19 years ago the first mention of the term microplastics was introduced. 8 million pieces of plastic pollution make their way into the ocean every day (OSPAR, 2009). At this year’s World Environment Day on 5 June, the issue of plastic pollution was front and center under the banner #BeatPlasticPollution. To foster a comprehensive understanding of the challenges posed by microplastics in our marine ecosystems and to catalyse collective action, JPI Oceans together with EP Intergroup Climate Change, Biodiversity & Sustainable Development organised on 6 December 2023 the Parliamentary event entitled “Small particles, big concerns: Marine microplastics revisited.”
Opening the event Dr Niall McDonough, Chair of JPI Oceans, outlined the pioneering role of the initiative in addressing the microplastics issue. Recognising the scale of the problem and the significant knowledge gaps that existed, JPI Oceans established a joint action on marine microplastics 10 years ago. Since 2014, 15 EU Member States and Brazil have pooled €18.2 million in public funding to support 10 research projects. Concluding, Dr McDonough emphasized the importance of mechanisms like JPI Oceans, pooling funding from national research budgets to deliver policy-relevant research and knowledge outputs in support of sustainable and healthy oceans.
Experts highlighted the urgent need for collaborative efforts to tackle the pervasive problem of microplastic pollution. Emphasis was placed on the importance of knowledge transfer and a holistic approach in developing concrete legislative strategies.
"(Microplastics) are dangerous for health, for the environment, and for people’s lives.”
MEP Maria Spyraki
MEP Maria Spyraki urged all companies, large and small, to evolve and adapt to tackle this problem. She concluded with the call for innovation and research, as well as more funding for new technologies.
The event featured insights from the second round of JPI Oceans Joint Action, showcasing six funded projects: ANDROMEDA, HOTMIC, FACTS, MicroplastiX, RESPONSE, i-plastic. Findings underscored the widespread presence of marine microplastics, their diverse sources, and challenges in standardizing methods for identification and measurement.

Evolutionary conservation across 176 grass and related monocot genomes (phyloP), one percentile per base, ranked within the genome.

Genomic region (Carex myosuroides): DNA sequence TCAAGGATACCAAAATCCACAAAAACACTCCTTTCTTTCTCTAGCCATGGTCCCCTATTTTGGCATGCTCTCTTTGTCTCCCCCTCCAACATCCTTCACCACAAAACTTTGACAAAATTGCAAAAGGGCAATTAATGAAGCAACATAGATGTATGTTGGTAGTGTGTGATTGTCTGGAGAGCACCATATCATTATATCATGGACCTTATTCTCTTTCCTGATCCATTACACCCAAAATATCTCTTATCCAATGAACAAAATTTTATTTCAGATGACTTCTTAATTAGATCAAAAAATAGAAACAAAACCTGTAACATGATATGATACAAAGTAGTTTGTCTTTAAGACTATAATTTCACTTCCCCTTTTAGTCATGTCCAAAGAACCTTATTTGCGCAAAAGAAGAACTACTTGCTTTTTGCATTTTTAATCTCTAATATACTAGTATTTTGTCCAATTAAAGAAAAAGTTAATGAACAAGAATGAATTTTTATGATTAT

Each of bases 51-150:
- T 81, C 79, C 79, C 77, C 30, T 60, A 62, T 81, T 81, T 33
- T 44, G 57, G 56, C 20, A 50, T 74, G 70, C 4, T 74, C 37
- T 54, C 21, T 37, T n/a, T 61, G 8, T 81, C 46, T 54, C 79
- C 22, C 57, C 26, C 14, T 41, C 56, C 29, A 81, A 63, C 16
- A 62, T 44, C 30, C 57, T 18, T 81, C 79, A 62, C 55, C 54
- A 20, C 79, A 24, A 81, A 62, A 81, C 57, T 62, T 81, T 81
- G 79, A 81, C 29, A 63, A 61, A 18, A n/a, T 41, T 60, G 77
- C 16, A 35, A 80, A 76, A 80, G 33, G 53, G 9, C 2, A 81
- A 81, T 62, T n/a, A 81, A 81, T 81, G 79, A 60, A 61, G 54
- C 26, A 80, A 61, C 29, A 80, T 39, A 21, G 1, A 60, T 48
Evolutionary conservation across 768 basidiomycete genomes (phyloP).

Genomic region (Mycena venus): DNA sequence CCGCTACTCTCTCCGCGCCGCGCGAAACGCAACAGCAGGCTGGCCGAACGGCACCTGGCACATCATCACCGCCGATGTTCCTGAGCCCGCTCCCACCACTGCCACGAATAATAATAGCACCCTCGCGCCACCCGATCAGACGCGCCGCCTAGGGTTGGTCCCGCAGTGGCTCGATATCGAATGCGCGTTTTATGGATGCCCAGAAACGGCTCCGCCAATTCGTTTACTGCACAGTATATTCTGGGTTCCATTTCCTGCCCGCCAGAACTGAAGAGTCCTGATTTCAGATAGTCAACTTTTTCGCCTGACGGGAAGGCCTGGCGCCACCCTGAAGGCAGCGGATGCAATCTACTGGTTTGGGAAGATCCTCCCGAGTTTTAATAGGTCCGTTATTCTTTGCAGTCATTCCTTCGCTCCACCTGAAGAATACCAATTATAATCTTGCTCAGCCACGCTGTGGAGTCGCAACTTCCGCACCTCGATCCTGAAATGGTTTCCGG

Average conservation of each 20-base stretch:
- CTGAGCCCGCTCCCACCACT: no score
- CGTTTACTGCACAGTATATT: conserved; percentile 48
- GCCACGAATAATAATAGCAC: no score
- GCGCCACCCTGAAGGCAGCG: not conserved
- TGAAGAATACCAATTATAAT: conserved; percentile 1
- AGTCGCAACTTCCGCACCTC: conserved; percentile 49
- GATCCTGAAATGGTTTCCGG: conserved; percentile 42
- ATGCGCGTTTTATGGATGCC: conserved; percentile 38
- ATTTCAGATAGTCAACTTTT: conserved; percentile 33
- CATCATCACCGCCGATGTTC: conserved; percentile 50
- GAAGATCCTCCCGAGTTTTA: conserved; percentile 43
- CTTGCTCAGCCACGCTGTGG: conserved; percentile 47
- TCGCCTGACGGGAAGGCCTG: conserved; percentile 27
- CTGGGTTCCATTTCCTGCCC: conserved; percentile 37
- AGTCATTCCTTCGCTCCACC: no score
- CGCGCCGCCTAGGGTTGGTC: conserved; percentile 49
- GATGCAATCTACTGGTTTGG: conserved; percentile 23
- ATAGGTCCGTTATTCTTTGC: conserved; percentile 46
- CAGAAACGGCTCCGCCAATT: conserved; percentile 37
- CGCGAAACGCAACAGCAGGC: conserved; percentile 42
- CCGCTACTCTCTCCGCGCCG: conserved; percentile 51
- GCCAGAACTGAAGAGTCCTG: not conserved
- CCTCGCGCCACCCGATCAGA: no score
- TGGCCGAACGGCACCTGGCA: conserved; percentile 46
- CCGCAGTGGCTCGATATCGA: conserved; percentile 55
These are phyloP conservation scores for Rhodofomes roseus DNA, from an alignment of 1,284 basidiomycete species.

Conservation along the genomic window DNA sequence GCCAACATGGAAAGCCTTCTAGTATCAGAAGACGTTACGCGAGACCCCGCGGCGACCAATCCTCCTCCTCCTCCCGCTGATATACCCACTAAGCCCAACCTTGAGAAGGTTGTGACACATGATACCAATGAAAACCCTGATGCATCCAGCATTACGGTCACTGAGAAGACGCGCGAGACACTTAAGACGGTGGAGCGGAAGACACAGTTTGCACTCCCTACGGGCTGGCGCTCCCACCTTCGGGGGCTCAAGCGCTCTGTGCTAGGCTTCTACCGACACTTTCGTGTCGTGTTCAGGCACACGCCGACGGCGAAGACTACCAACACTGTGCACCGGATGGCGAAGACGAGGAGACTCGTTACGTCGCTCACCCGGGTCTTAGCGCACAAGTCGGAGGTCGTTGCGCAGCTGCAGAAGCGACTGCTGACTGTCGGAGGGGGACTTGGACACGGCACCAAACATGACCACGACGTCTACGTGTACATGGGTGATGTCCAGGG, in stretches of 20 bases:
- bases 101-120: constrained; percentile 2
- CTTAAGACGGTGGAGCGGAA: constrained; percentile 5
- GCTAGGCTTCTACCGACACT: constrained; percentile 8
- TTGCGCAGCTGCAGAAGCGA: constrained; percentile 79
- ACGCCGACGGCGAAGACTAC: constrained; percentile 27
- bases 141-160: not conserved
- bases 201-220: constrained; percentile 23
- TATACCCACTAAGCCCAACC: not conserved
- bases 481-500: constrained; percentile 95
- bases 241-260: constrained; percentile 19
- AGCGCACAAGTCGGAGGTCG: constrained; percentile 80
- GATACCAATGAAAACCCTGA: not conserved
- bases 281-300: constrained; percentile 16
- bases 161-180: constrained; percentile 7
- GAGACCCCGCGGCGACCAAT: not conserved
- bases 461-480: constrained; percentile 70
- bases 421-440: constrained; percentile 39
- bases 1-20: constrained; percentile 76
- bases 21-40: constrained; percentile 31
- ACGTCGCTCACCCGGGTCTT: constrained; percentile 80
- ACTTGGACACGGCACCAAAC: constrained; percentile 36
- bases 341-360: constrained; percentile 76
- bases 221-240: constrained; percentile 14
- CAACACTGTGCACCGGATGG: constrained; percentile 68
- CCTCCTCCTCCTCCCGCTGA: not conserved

“The recent JPI Oceans microplastics projects produced a wealth of information and technologies toward understanding the distribution and effects of marine microplastics. These results provide clear guidance on policies to improve the health of the future ocean.”
Aaron Beck, GEOMAR, Coordinator JPI Oceans HOTMIC project
The role of industry in addressing microplastic pollution was discussed. Industry-funded projects were acknowledged for contributing relevant information to adapt production methods. Concerns were raised about the toxicity of additives, particularly in car tires, and the need for transparency in additive mixtures, especially in bio- and compostable plastics.
Experts recommended a precautionary principle, education and knowledge transfer, and the promotion of a circular economy to combat plastic pollution. The importance of reducing the number of polymers and additives was emphasized, along with the need for standardized indicators for monitoring plastic pollution.
Difficulties in measuring unintentional microplastic releases, particularly from geotextiles and tires, were highlighted. The panelists acknowledged the challenges posed by the complexity of defining and assessing biodegradable plastics and emphasized the need for risk assessment and transparency.
The importance of global collaboration, as exemplified by the UNEP's evidence-based approach, was stressed. Experts called for innovative solutions and underscored the role of data-driven policymaking in negotiating a global plastic agreement.
The conference ended with a recognition that while progress has been made, there is still much work to be done. Uncertainty remains about the overall impact of microplastic pollution, and a collective effort is required to address the environmental challenges posed by these persistent pollutants.
MEP Catherine Chabaud concluded by pointing out the progress that has been made on this topic for the last 10 years. She highlighted the presence of a plastic sphere in the world. Therefore, it is necessary that the legislation tackles this issue, not only after it exists, but also to prevent it.
To access the presentations and recording from the meeting, visit this page.